New Year, New Me.
I look forward to writing these every year, because time just flies by and I don't have much chance to take a step back and let life sink in. I am particularly savoring the opportunity this year because it has been an eventful one.
Table of Contents
This Year in Numbers
250 Github contributions (back on the decline, but that's ok)
700 miles ran (including 1.5 marathons!)
324 New York Times daily crosswords completed
1 musical attended (Jagged Little Pill at the Golden Gate Theatre)
1 cap and gown 🎓
This was the first January in 16 years that I did not have any classes. A short-lived respite; my classes start again next Tuesday. I ran 79 miles and got my first PhD program acceptances. Also found out about Wordle (what a moment that was.)
February, though short, was also eventful. I ran 79 miles, got my first Covid booster, and traveled to Madison, WI. It is a neat city with pretty buildings, a cool art museum, and a lake that you can walk on! Towards the end of the month, I flew out to LA with some friends, which leads us into...
March was the month of travel for me. I ran 106 miles, including my first half marathon, and flew for probably a few thousand more. It started out with the LA trip; we went to Joshua Tree (who knew the desert could be so pretty), Pomona (who knew a college campus could be so pretty), and the Academy Museum of Motion Pictures (who knew Studio Ghibli films could be so pretty(A lot of people, actually)). March was also the month of grad school visits, so a week after getting back from Los Angeles, I flew out to Switzerland for the EPFL visit days (and for Switzerland). It was a really great experience, and the entire country is so picturesque. After Lausanne, I visited Jungfraujoch and Zurich. The day after returning from Zurich, I drove to Ithaca with my parents to visit Cornell. It was gorges, and snowy, even by my Michigan standards. Two days later, I flew out to Berkeley, CA, which had neither gorges nor snow, but did have some beautiful sunsets.
By comparison, April was a bit more relaxed. I walked for graduation and ran 148 miles.
May was the same way, largely spent in Ann Arbor and at home, just taking a break and running (for 157 miles). I did, however, spend about a week immersing myself in Hayao Miyazaki's directorial oeuvre: I watched, in the following order, The Wind Rises, Lupin III, Nausicaä, Laputa, Totoro, Porco Rosso, Princess Mononoke, Spirited Away, Howl's Moving Castle, and Ponyo. I had watched Kiki's Delivery Service a few months earlier, in LA.
In June, I went backpacking for the first time, hiking around 20 miles in two days. In the future, I will bring more camp activities and spend less time walking. It was also the month of the Banff Marathon, which I had been training for the whole month. My parents and I flew up to Banff (absolutely stunning), where we visited Lake Louise, picked up my packet, and prayed for the rain to go away. The race was a totally unique experience; I saw several rams along the route, and it was just breathtaking the whole way throughWhich, granted, is not idea for aerobic activities.. After the race, I limped all the way to Seattle, where I visited some friends.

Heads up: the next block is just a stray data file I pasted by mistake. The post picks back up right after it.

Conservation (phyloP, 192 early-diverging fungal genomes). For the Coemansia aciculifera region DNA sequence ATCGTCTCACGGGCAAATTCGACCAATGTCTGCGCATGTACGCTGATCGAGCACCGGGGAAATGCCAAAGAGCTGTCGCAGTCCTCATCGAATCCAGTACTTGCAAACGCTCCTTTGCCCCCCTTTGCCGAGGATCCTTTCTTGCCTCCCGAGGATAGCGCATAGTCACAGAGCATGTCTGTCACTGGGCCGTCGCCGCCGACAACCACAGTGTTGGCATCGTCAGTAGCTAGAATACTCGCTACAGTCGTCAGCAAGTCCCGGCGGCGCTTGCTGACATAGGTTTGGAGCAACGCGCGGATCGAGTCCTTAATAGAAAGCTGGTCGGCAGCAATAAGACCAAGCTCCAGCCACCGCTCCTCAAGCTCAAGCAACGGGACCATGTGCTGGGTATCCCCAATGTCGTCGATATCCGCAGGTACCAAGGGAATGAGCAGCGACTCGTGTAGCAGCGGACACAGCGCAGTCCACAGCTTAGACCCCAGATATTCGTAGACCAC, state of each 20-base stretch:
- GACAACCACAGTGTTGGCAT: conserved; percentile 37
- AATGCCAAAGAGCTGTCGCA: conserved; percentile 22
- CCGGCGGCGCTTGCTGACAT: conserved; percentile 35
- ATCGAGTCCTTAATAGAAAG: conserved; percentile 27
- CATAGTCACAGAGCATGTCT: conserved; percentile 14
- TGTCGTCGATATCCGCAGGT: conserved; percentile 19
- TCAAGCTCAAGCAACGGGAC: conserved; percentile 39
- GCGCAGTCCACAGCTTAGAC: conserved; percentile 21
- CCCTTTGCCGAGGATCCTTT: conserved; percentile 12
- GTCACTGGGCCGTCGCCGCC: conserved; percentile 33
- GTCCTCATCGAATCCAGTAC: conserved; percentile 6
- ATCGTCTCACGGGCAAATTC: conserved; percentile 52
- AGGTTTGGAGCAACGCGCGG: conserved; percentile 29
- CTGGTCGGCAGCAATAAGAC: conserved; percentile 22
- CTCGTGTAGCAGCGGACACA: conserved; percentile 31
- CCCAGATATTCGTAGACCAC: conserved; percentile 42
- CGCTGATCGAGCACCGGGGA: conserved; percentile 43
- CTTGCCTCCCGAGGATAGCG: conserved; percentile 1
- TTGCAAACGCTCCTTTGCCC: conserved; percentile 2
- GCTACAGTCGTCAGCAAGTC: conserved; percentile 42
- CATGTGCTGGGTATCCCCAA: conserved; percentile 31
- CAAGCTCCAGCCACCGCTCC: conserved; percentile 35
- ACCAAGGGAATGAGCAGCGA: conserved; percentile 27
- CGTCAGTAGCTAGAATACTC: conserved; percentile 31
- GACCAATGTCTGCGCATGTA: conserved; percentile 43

I officially moved out of my room in Ann Arbor in July.
In August, I moved to California and started school. There's a lot to say about that, but I will leave it at that for now.
September and October flew by. I got my California ID, my parents came to visit, and I submitted another GRF application (second times the charm??)
I saw Jagged Little Pill with Isabelle in November. We also went on a hike in Marin (that lasted a bit longer than expected...). I celebrated my 23rd birthday (oh my god) and went on strike. For Thanksgiving, I flew to Seattle to visit some friends and we took a weekend trip to Portland (also a great city, with a massive bookstore.) Michigan won The Game. I took the Amtrak back from Seattle (unfortunately, most of the trip was in the dark) and continued strike action.
And finally, in December, I came home for the first time since I left for California. I watched the World Cup finals with my dad, who is a massive futbol fan. Now I am sitting on the couch, into the last week of break, wondering where all the time went.
I've had a harder time writing this post than in previous years. Last year, I wrote
"I'm temporarily stuck looking ahead into a bright cloud of complete uncertainty."
In many ways, much of that uncertainty is gone. This time last year, I didn't know where I would be living in a year. Now, I know where I will be for the next five or six.
But, like a new pair of shoes, I have stepped into a new life in which I'm not yet comfortable. There is the nagging rigidity of preformed expectations: the program milestones I need to achieve, the ideas I had about what grad school would be like, and what I thought my twenties would entail. At the same time, it feels alien: moving to a new place, adopting a new habits. Right now it feels like an awkward fit, not yet broken in.
I have a pretty good idea now of what the next few years will be like -- of what I will be doing and where I will be. The Berkeley iSchool has a pretty comprehensive guide on the timeline to do a PhD. But in between those milestones will be thousands of ephemeral moments (and a handful of defining ones) that are entirely unknown to me, and it is those that I look forward to the most. These moments are the wrinkles and creases and scratches of a well-worn shoe that shape it snugly around my feet.
Breaking in a new pair of shoes can be frustrating and sometimes painful. I am not the most patient person. I find myself sometimes yearning for the comfortable, lived-in, familiar past. But I know that this feeling will diminish with time, as I settle into the rhythms of this new part of my life. There's no other way to break in a shoe than to just start walking.
So happy new year. I guess I'll get going now.